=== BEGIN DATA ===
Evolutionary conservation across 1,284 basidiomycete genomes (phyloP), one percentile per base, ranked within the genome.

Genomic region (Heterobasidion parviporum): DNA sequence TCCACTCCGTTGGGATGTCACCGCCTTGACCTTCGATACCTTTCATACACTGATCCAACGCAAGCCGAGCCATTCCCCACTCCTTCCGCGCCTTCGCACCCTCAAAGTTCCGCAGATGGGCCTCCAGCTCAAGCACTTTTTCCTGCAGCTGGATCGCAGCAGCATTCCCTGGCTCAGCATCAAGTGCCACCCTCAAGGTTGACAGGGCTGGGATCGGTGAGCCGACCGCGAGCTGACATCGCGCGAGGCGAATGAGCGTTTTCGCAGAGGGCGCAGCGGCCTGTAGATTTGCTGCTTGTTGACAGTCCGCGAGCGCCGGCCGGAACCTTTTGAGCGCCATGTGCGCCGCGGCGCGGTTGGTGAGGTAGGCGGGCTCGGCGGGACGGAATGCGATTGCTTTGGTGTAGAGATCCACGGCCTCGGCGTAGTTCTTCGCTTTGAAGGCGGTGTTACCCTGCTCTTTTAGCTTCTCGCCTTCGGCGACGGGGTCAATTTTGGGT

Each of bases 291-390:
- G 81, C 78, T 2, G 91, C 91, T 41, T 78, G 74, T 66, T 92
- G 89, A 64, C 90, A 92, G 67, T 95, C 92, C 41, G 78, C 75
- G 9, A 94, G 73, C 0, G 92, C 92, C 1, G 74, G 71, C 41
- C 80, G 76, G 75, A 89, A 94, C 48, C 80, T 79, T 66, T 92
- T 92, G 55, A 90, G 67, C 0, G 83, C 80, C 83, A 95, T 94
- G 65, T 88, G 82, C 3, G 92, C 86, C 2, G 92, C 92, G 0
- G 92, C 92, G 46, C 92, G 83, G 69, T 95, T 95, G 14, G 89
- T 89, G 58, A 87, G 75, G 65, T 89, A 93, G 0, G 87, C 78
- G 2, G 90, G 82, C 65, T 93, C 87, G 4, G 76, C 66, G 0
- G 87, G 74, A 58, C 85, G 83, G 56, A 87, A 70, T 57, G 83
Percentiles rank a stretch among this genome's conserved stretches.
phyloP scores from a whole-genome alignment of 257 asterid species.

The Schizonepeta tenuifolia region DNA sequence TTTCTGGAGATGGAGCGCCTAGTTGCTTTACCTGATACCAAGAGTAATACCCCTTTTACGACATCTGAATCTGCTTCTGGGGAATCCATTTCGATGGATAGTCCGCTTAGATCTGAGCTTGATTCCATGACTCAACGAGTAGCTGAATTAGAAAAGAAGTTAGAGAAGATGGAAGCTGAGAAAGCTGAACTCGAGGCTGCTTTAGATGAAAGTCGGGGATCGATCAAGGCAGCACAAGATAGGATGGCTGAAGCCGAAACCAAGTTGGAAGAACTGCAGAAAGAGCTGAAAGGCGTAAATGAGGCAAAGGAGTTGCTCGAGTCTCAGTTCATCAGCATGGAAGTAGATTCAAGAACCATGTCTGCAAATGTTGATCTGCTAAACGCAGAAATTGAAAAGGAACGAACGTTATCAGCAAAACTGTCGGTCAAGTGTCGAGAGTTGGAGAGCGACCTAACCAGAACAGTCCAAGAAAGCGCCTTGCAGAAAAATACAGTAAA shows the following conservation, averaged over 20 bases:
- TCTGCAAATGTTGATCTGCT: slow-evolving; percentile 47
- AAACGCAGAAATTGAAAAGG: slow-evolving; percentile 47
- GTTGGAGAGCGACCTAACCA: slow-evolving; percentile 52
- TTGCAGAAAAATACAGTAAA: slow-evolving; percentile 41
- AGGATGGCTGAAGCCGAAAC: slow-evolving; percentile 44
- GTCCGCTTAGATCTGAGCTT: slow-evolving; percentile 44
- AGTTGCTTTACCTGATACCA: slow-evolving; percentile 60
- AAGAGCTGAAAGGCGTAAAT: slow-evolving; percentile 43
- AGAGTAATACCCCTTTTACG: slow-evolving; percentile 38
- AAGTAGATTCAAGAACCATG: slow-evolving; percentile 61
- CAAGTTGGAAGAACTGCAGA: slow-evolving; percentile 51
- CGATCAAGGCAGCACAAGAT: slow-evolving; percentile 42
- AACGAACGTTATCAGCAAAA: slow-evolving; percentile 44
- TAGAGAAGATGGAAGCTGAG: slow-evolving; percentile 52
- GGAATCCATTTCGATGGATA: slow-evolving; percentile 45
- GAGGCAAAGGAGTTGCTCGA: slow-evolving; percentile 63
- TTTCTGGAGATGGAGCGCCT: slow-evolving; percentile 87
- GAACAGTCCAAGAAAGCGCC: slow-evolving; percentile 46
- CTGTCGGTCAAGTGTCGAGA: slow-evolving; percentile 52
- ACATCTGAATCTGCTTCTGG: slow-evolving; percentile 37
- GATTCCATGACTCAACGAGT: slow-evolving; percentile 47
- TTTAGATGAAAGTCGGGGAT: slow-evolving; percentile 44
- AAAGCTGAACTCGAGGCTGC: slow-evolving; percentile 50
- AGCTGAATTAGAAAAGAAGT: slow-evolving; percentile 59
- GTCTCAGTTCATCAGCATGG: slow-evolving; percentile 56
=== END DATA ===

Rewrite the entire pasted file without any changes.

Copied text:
Evolutionary conservation across 1,284 basidiomycete genomes (phyloP), one percentile per base, ranked within the genome.

Genomic region (Heterobasidion parviporum): DNA sequence TCCACTCCGTTGGGATGTCACCGCCTTGACCTTCGATACCTTTCATACACTGATCCAACGCAAGCCGAGCCATTCCCCACTCCTTCCGCGCCTTCGCACCCTCAAAGTTCCGCAGATGGGCCTCCAGCTCAAGCACTTTTTCCTGCAGCTGGATCGCAGCAGCATTCCCTGGCTCAGCATCAAGTGCCACCCTCAAGGTTGACAGGGCTGGGATCGGTGAGCCGACCGCGAGCTGACATCGCGCGAGGCGAATGAGCGTTTTCGCAGAGGGCGCAGCGGCCTGTAGATTTGCTGCTTGTTGACAGTCCGCGAGCGCCGGCCGGAACCTTTTGAGCGCCATGTGCGCCGCGGCGCGGTTGGTGAGGTAGGCGGGCTCGGCGGGACGGAATGCGATTGCTTTGGTGTAGAGATCCACGGCCTCGGCGTAGTTCTTCGCTTTGAAGGCGGTGTTACCCTGCTCTTTTAGCTTCTCGCCTTCGGCGACGGGGTCAATTTTGGGT

Each of bases 291-390:
- G 81, C 78, T 2, G 91, C 91, T 41, T 78, G 74, T 66, T 92
- G 89, A 64, C 90, A 92, G 67, T 95, C 92, C 41, G 78, C 75
- G 9, A 94, G 73, C 0, G 92, C 92, C 1, G 74, G 71, C 41
- C 80, G 76, G 75, A 89, A 94, C 48, C 80, T 79, T 66, T 92
- T 92, G 55, A 90, G 67, C 0, G 83, C 80, C 83, A 95, T 94
- G 65, T 88, G 82, C 3, G 92, C 86, C 2, G 92, C 92, G 0
- G 92, C 92, G 46, C 92, G 83, G 69, T 95, T 95, G 14, G 89
- T 89, G 58, A 87, G 75, G 65, T 89, A 93, G 0, G 87, C 78
- G 2, G 90, G 82, C 65, T 93, C 87, G 4, G 76, C 66, G 0
- G 87, G 74, A 58, C 85, G 83, G 56, A 87, A 70, T 57, G 83
Percentiles rank a stretch among this genome's conserved stretches.
phyloP scores from a whole-genome alignment of 257 asterid species.

The Schizonepeta tenuifolia region DNA sequence TTTCTGGAGATGGAGCGCCTAGTTGCTTTACCTGATACCAAGAGTAATACCCCTTTTACGACATCTGAATCTGCTTCTGGGGAATCCATTTCGATGGATAGTCCGCTTAGATCTGAGCTTGATTCCATGACTCAACGAGTAGCTGAATTAGAAAAGAAGTTAGAGAAGATGGAAGCTGAGAAAGCTGAACTCGAGGCTGCTTTAGATGAAAGTCGGGGATCGATCAAGGCAGCACAAGATAGGATGGCTGAAGCCGAAACCAAGTTGGAAGAACTGCAGAAAGAGCTGAAAGGCGTAAATGAGGCAAAGGAGTTGCTCGAGTCTCAGTTCATCAGCATGGAAGTAGATTCAAGAACCATGTCTGCAAATGTTGATCTGCTAAACGCAGAAATTGAAAAGGAACGAACGTTATCAGCAAAACTGTCGGTCAAGTGTCGAGAGTTGGAGAGCGACCTAACCAGAACAGTCCAAGAAAGCGCCTTGCAGAAAAATACAGTAAA shows the following conservation, averaged over 20 bases:
- TCTGCAAATGTTGATCTGCT: slow-evolving; percentile 47
- AAACGCAGAAATTGAAAAGG: slow-evolving; percentile 47
- GTTGGAGAGCGACCTAACCA: slow-evolving; percentile 52
- TTGCAGAAAAATACAGTAAA: slow-evolving; percentile 41
- AGGATGGCTGAAGCCGAAAC: slow-evolving; percentile 44
- GTCCGCTTAGATCTGAGCTT: slow-evolving; percentile 44
- AGTTGCTTTACCTGATACCA: slow-evolving; percentile 60
- AAGAGCTGAAAGGCGTAAAT: slow-evolving; percentile 43
- AGAGTAATACCCCTTTTACG: slow-evolving; percentile 38
- AAGTAGATTCAAGAACCATG: slow-evolving; percentile 61
- CAAGTTGGAAGAACTGCAGA: slow-evolving; percentile 51
- CGATCAAGGCAGCACAAGAT: slow-evolving; percentile 42
- AACGAACGTTATCAGCAAAA: slow-evolving; percentile 44
- TAGAGAAGATGGAAGCTGAG: slow-evolving; percentile 52
- GGAATCCATTTCGATGGATA: slow-evolving; percentile 45
- GAGGCAAAGGAGTTGCTCGA: slow-evolving; percentile 63
- TTTCTGGAGATGGAGCGCCT: slow-evolving; percentile 87
- GAACAGTCCAAGAAAGCGCC: slow-evolving; percentile 46
- CTGTCGGTCAAGTGTCGAGA: slow-evolving; percentile 52
- ACATCTGAATCTGCTTCTGG: slow-evolving; percentile 37
- GATTCCATGACTCAACGAGT: slow-evolving; percentile 47
- TTTAGATGAAAGTCGGGGAT: slow-evolving; percentile 44
- AAAGCTGAACTCGAGGCTGC: slow-evolving; percentile 50
- AGCTGAATTAGAAAAGAAGT: slow-evolving; percentile 59
- GTCTCAGTTCATCAGCATGG: slow-evolving; percentile 56